Lessons learned and shared on the power of wild foods to feed both body and mind
BY ASHLEY ENGLISH | PHOTOS BY ERIN ADAMS
I didn’t grow up in an “outdoorsy” family. My mother’s idea of taking me and my older brother into the great outdoors involved more weekend viewings of the elaborate, staged-to-sell Parade of Homes than roughing it in nature (several rather regrettable group-camping adventures notwithstanding). If it was cold or raining or hot, or otherwise strong weather, Mom was more than happy to have us hunker down inside, watching Scooby Doo marathons and playing in the garage with our G.I. Joe toys and Cabbage Patch Kids.
By contrast, in a book I’m currently reading entitled There’s No Such Thing As Bad Weather, author Linda Åkeson McGurk details how, in her Swedish homeland, life is lived almost entirely outdoors. From frigid winters to robust downpours, Swedes are out in it. Toddlers and seniors alike are foraging berries in summer, snow-shoeing in winter, and gathering mushrooms whenever and wherever possible. Outdoor activities and interaction with the natural world is so deeply associated and aligned with Swedish national identity that it is codified in preschool education.
Despite not having a naturalist upbringing myself, I vowed as a young adult to do things different with my family—to live more in the way of the Swedes and embrace whatever Mother Nature delivers. So far, so good. If it’s raining, we don muck boots and raincoats and head out into the great, wide open. When the mercury dips, we layer our woolens and slide into shearling-lined boots. I want my children to be able to identify wild violets and know they can eat them, just as much as I want them to know that chickweed makes a delicious pesto, and that sumac, mixed with honey from our hives, renders a refreshing, tart, native beverage that lemonade could only aspire to produce. My husband Glenn and I are sharing what we know, and passing it on to our boys, so that they too will know their wineberries from their spice berries, their morels from their chanterelles.
Western North Carolina is a temperate rainforest, one of only a handful in North America. Our region receives on average around 60 inches of rain annually. All that moisture allows for a wide variety of fungi to exist and thrive, with over 2,000 known species stretching from southwestern Virginia into north Georgia. From spring to autumn and, depending on precipitation and temperature, occasionally winter, mushrooms triumphantly push themselves out of the earth. It always feels like magic whenever I encounter a mushroom in the wild, as though the underworld has granted those above ground permission for an ephemeral sneak peek.
If you know where to look, and what to look for (not to mention what to avoid and pass by), you’ll discover a world of delectable fungi, there for the taking. It’s crucial to note the importance of being responsible while doing so (see my tips on ethical and conscientious wild-crafting, a term referring to gleaning or foraging botanical elements found in the natural landscape), but the ability to transform those mushrooms into a pastry-encrusted galette is a gift you should run to offer yourself and those you love. Every forkful is ecstasy.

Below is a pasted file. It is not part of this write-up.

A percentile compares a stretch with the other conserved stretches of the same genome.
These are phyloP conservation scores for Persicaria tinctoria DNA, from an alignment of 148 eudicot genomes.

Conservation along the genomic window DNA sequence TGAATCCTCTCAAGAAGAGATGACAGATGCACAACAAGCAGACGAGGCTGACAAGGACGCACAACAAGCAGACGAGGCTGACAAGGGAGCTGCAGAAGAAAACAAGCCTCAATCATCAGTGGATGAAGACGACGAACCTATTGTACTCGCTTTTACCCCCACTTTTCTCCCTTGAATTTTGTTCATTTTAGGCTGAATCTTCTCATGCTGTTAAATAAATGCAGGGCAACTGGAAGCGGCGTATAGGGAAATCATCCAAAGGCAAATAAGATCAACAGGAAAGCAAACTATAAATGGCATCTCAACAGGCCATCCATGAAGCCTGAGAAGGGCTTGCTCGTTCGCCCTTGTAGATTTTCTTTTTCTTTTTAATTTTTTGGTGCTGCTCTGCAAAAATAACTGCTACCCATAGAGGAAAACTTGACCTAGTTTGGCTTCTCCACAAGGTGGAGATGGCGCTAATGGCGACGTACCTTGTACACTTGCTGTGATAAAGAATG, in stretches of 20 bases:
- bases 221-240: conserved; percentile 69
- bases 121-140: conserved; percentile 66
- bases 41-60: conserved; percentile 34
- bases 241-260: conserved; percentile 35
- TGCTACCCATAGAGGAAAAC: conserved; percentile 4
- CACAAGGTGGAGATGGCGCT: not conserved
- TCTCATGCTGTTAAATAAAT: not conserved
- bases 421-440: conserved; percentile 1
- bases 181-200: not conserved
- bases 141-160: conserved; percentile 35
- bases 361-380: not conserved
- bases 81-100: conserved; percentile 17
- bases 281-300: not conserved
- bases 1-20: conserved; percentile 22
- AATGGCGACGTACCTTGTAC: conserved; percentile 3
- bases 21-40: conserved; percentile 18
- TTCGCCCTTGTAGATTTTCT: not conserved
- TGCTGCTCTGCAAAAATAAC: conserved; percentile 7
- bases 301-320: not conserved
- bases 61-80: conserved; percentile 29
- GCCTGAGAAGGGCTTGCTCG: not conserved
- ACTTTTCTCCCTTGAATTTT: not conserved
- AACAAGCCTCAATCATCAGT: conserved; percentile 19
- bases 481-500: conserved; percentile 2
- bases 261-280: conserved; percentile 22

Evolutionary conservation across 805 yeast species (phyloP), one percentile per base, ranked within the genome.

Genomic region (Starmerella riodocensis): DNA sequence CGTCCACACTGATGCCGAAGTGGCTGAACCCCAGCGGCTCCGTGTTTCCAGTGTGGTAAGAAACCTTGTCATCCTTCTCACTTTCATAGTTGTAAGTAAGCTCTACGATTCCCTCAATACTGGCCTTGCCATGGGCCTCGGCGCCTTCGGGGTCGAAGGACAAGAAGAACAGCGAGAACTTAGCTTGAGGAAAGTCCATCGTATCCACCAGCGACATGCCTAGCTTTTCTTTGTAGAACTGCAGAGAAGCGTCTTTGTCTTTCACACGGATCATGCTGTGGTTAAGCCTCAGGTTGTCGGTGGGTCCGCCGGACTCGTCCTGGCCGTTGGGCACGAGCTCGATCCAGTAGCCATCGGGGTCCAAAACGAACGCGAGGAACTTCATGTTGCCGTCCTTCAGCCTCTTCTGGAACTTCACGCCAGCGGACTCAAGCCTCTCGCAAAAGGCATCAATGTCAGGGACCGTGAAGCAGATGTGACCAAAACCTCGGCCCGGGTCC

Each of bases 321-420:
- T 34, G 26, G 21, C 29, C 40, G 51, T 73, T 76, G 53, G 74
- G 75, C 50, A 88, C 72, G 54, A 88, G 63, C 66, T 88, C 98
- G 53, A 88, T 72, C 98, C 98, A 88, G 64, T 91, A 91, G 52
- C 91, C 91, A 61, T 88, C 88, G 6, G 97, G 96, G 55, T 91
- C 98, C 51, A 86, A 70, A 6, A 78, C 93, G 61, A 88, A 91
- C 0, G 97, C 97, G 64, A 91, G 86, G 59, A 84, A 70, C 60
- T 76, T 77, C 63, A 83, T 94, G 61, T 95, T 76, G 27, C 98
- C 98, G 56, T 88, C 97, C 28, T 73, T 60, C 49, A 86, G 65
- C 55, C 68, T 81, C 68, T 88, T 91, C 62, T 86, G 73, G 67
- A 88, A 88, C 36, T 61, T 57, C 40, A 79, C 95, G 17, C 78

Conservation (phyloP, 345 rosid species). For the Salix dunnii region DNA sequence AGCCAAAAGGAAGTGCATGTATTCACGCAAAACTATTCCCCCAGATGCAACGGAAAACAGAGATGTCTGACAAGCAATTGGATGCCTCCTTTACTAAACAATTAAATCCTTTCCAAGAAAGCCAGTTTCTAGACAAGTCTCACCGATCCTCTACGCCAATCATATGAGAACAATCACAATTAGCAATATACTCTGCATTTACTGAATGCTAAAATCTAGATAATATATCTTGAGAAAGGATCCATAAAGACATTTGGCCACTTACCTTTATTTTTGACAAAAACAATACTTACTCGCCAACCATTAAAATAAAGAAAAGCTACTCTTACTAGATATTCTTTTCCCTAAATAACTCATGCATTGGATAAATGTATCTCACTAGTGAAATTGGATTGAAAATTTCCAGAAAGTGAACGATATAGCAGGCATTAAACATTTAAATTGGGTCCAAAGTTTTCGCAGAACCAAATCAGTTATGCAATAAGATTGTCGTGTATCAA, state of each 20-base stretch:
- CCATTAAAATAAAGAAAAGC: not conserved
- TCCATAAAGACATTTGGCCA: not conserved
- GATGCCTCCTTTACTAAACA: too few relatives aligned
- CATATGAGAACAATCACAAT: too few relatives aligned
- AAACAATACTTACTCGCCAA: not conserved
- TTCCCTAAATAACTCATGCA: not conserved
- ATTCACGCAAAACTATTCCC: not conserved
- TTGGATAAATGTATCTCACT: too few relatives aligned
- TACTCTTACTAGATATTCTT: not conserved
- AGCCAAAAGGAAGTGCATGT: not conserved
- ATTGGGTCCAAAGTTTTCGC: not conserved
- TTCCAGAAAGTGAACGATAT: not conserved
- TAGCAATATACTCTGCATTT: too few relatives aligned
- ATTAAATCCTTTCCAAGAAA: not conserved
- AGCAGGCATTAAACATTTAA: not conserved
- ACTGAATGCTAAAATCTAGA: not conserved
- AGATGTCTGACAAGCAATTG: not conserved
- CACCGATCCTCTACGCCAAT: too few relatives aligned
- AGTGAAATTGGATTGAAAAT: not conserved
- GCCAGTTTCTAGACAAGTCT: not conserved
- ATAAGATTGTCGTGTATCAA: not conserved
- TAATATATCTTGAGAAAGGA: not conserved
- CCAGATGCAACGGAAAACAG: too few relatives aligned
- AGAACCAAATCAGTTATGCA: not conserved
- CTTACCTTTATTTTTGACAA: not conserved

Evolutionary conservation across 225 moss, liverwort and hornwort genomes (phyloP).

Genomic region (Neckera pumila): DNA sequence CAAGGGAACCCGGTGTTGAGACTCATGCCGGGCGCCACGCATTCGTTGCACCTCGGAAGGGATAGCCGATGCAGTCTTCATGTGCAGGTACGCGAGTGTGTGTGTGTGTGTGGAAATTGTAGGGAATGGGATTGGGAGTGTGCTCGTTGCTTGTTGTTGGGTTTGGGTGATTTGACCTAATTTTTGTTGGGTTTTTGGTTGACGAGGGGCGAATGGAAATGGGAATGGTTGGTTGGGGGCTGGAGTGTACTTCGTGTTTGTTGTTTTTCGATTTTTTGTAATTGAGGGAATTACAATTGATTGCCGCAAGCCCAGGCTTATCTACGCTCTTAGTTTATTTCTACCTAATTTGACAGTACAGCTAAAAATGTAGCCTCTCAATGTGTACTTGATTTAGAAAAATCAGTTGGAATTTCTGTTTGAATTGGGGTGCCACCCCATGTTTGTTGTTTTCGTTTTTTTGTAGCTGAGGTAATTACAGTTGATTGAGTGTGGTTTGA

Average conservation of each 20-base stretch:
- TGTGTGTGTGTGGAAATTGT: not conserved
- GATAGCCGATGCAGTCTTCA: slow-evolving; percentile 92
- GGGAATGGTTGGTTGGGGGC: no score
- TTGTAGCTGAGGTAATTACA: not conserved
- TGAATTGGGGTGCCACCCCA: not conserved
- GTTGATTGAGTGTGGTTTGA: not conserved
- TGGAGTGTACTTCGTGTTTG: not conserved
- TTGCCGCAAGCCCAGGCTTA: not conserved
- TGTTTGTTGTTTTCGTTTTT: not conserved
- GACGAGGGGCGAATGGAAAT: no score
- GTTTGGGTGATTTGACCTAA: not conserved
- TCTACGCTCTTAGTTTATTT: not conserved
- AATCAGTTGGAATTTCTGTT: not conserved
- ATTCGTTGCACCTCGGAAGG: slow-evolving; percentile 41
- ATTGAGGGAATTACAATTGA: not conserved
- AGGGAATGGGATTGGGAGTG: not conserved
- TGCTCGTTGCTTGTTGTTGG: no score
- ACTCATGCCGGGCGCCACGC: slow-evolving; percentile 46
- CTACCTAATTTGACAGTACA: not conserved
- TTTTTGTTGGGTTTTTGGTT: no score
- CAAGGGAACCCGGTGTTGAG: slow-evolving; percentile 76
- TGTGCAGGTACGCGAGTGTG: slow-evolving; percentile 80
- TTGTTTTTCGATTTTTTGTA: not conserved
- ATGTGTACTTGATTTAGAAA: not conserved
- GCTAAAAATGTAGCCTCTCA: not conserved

Working with mushrooms, or honestly any wild-foraged food, always leaves me feeling deeply empowered. I know how to nourish myself with my landscape. I’m no longer merely a passive passenger on this earthly spaceship, but an active participant in the narrative of my journey here. Best of all, I’m getting to share that information with my children now. They, too, are stepping into a relationship with this third planet from the sun. While the cartoon marathons and toy battles of my childhood certainly had their merit, I’m wagering that the lessons my boys are learning from the wild will have a bit more of a long-lasting, not to mention delicious and life- sustaining, effect. ◊◊
How To Ethically And Conscientiously Wild-Craft Edibles
Reprinted with permission from Handmade Gatherings: Recipes & Crafts for Seasonal Celebrations & Potluck Parties, Ashley English, Roost Books, 2014.
Be mindful of where you forage. Many protected natural areas have prohibitions on wild-crafting. If you’re on private land (that you don’t own) or public lands, check beforehand to see if foraging is permitted.
Gather only a few plants, fruit, fungi, or nuts, so that others may forage and also to keep the plant from being over-foraged.
If there is only one plant or specimen in an area, leave it.
Use clean scissors or a knife when harvesting so that diseases aren’t spread from one location to another. Cut or shear instead of tearing or pulling to minimize plant damage.
Harvest fungi by twisting it gently from the stem and lightly pulling.
Steer clear of contaminated areas, like roadsides.
Pay attention to the vegetation underfoot when foraging, taking care not to trample it or disturb delicate ecosystems as you gather.
Do not dig anything up; take only the outermost leaves, fruits, and nuts so that the plant can reproduce the following year.
Eat only those plants, berries, fungi, or nuts you are certain are safe to eat. Making a guess can result in sickness, or in rare circumstances, death.
A number of wild foods are endangered or rare, needing conservation, not harvest. Read up in advance on what’s in abundance and what’s scarce in your area and pick accordingly.
Ashley English is the author of 11 books, including Home Apothecary with Ashley English: All You Need to Know to Create Natural Health and Body Care Products, Southern From Scratch: Pantry Essentials and Down-Home Recipes, and A Year of Picnics: Recipes for Dining Well in the Great Outdoors. She lives in Candler, North Carolina, with her husband, two sons, and a menagerie of chickens, dogs, cats, and bees. Smallmeasure.com